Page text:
Accomplishing this “shoot-move-shoot” routine requires a specialized bit of kit. In my case, I use the Stage Zero dolly and MX2 controller from Dynamic Perception.

It works great, and sends the camera down the 6-foot rail at a speed you determine. The controller also operates the camera shutter, ensuring sync between the exposures and dolly motion. You can see the setup in operation below, in a 2-part movie. The first scene shows the dolly and camera in operation over the 2-hour shoot, while the second clip shows the time-lapse sequence the dolly-mounted camera took.


This was one of the easiest time-lapse sequences I’ve shot, as I had to travel no more than 100 feet from my house to do it.

I was after a couple of sequences just to use for demo purposes, and didn’t want to tackle a long shoot far from home on a weeknight.

The bright moonlight on May 20 also meant exposures could be short, so that collecting the 300 frames I typically shoot for a time-lapse could be accomplished in well under 2 hours. Getting to bed before 1 am is a rare treat on a time-lapse night!

— Alan, May 22, 2013 / © 2013 Alan Dyer

 

Time-Lapse Test: Adding Motion Control


Here’s the movie I show being taken in my previous blog. This is my first attempt at a motion-control time-lapse.

In this movie the camera shifted position during the 3 hours of shooting by sliding along a rail, with the movement controlled by a little computer box that opened and closed the shutter (in this case for 15 seconds for each frame), then between each exposure it pulsed the motor to shift the camera a centimetre or so down the dolly’s rail.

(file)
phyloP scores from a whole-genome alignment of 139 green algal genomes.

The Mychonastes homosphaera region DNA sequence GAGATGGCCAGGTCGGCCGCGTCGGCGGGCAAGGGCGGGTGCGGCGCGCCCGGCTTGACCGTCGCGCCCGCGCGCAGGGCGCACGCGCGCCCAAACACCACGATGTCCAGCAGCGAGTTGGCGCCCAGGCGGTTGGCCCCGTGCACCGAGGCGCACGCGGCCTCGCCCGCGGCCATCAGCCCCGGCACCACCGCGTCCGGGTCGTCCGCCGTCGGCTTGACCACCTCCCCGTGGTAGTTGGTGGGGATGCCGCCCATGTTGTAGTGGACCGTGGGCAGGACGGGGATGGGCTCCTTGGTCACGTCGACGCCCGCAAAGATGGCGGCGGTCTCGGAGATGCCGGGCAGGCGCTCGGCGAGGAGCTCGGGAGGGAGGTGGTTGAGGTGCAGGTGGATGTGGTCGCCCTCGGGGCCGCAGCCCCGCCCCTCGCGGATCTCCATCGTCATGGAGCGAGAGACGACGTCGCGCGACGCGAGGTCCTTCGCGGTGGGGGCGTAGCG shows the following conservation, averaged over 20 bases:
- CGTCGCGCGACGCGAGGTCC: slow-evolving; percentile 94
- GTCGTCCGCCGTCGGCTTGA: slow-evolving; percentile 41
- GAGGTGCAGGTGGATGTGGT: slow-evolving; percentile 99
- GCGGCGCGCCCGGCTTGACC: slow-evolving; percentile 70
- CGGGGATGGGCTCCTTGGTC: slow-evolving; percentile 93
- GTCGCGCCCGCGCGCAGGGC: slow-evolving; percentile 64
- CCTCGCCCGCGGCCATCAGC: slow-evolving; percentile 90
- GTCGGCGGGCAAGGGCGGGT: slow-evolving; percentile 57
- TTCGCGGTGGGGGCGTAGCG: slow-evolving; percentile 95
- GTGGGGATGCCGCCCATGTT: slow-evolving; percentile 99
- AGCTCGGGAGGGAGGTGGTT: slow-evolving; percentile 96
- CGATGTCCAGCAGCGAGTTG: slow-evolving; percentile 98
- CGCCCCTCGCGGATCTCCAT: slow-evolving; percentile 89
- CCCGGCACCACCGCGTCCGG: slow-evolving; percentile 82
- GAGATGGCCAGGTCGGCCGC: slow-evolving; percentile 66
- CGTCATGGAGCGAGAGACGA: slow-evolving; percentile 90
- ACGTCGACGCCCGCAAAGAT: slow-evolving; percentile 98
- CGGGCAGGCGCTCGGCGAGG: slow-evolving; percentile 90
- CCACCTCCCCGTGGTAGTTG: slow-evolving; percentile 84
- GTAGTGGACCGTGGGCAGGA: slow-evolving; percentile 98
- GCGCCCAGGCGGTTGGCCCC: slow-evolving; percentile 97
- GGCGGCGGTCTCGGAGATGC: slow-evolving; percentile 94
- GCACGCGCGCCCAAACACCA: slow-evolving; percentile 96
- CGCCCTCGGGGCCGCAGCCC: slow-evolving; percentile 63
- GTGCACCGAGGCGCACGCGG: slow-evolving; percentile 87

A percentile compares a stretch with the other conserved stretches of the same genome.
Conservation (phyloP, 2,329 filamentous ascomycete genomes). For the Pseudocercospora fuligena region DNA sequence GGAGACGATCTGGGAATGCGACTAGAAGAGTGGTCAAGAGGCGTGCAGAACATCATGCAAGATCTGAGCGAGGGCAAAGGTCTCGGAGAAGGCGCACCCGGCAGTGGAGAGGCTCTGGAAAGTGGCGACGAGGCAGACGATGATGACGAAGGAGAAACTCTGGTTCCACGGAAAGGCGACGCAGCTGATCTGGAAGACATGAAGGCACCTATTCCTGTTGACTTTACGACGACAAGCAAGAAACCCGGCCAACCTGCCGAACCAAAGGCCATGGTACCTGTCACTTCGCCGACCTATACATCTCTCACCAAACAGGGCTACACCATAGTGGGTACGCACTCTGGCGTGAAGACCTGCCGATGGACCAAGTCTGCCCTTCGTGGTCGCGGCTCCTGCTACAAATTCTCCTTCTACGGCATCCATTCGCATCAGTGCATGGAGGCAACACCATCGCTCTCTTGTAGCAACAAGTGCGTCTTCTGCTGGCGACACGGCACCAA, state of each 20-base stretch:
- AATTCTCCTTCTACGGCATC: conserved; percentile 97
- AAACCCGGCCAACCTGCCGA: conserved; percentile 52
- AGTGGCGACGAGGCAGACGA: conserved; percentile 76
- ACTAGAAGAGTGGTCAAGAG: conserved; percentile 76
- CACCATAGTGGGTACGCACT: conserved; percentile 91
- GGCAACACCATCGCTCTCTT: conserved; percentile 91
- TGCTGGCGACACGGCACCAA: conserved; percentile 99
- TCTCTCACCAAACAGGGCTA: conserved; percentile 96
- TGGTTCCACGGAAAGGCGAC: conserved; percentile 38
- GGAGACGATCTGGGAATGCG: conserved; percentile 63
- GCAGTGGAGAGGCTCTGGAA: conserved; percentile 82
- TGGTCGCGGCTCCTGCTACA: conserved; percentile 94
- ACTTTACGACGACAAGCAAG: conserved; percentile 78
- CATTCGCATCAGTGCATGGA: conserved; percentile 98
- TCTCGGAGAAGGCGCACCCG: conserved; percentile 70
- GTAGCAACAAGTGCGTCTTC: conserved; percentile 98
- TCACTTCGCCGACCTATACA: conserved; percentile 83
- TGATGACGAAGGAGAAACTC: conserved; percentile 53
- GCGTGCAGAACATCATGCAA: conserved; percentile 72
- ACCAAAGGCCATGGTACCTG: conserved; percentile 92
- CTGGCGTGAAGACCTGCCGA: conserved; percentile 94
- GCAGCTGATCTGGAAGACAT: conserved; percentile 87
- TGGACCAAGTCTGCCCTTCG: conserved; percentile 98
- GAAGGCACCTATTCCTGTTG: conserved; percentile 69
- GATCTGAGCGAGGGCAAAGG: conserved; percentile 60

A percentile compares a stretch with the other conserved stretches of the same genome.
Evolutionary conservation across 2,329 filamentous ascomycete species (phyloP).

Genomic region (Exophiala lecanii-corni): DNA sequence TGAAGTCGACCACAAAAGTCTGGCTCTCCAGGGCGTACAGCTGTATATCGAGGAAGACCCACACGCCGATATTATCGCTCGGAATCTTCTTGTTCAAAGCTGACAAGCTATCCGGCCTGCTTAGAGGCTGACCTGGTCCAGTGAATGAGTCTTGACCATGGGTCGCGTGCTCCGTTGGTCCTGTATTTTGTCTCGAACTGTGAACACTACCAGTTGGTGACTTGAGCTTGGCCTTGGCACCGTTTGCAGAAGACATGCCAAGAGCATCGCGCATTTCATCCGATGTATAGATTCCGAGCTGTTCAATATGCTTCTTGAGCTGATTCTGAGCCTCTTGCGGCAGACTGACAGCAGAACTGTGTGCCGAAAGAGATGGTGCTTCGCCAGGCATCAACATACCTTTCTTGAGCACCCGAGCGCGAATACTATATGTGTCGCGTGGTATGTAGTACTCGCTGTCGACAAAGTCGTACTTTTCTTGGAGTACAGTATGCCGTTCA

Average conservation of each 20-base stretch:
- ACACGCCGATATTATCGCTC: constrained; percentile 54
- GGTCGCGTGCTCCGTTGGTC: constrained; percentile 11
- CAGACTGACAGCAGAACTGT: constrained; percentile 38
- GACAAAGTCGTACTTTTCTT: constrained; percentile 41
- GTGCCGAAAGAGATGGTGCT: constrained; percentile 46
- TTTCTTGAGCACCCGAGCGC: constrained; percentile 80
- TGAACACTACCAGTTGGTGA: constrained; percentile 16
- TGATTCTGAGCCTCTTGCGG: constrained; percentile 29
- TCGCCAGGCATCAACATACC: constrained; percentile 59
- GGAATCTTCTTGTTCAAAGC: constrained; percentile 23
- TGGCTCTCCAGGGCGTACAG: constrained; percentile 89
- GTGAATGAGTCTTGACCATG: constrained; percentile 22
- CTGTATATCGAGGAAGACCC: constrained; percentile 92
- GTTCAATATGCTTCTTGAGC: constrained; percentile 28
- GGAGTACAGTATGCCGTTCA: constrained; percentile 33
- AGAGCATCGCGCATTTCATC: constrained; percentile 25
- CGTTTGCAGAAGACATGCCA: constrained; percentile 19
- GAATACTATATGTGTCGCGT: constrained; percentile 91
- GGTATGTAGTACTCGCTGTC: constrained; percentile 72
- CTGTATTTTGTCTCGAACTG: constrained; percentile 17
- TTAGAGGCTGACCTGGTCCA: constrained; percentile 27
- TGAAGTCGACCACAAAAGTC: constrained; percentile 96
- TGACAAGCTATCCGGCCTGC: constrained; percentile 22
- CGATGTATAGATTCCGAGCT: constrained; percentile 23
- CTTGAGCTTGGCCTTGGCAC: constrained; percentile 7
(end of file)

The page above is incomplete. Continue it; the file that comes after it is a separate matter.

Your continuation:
Pretty nifty! And until this unit, the Stage Zero Dolly, came along this capability would have cost much more money, from some Hollywood cinema supplier.

This was only a test, and I did mess up at one point (where I appear in the frame in the previous blog’s movie) as I tried to adjust the speed in mid-track, resulting in some dead motion for a few frames. So the motion comes to a halt briefly. It will take some learning to know how to set the speed right for the number of frames and exposure times I typically shoot.

But the ramping up in speed at the beginning of this movie is intentional, and is one of the motion control variables you can program in. 

The Stage Zero Dolly unit is from Dynamic Perception LLC. Lots of time-lapse shooters are employing it now, for their cinema-like pans and moves. I’ve been inspired by the work of Randy Halverson at http://dakotalapse.com/ . Amazing stuff — representing a whole new level of time-lapse techniques. 

So now I know what I’ll be doing now on moonlit evenings! 

— Alan, September 12, 2011 / Movie © 2011 Alan Dyer

Time-Lapse of a Time-Lapse


I’ve been taking lots of time-lapse movies of late. But this one is a time-lapse movie of my other camera taking a time-lapse movie.

Here you see my Canon 7D camera riding aboard my latest tool (or toy!), a motion-control dolly. The camera takes its series of still images (that will be later stitched together into a movie) while it tracks down a rail, riding on a motorized cart.

The unit is called the Stage Zero Dolly, from Dynamic Perception LLC. It is a nifty device that fires the camera shutter for the exposure time and interval you desire. In between each exposure it also moves the camera a small amount down the track. The result can be seen in the next blog, a time-lapse movie with a changing perspective, giving a cinema-style dolly shot. Except, I took this one over 3 hours.

While this scene might look like I took it during the day, it is the middle of the night (witness the moving stars). The blue sky is due to moonlight, from an almost Full Moon on September 10.

The Stage Zero Dolly takes some work to set up and program right, but the results open up a whole new dimension (literally!) in time-lapse shooting.

— Alan, September 12, 2011 / Movie © 2011 Alan Dyer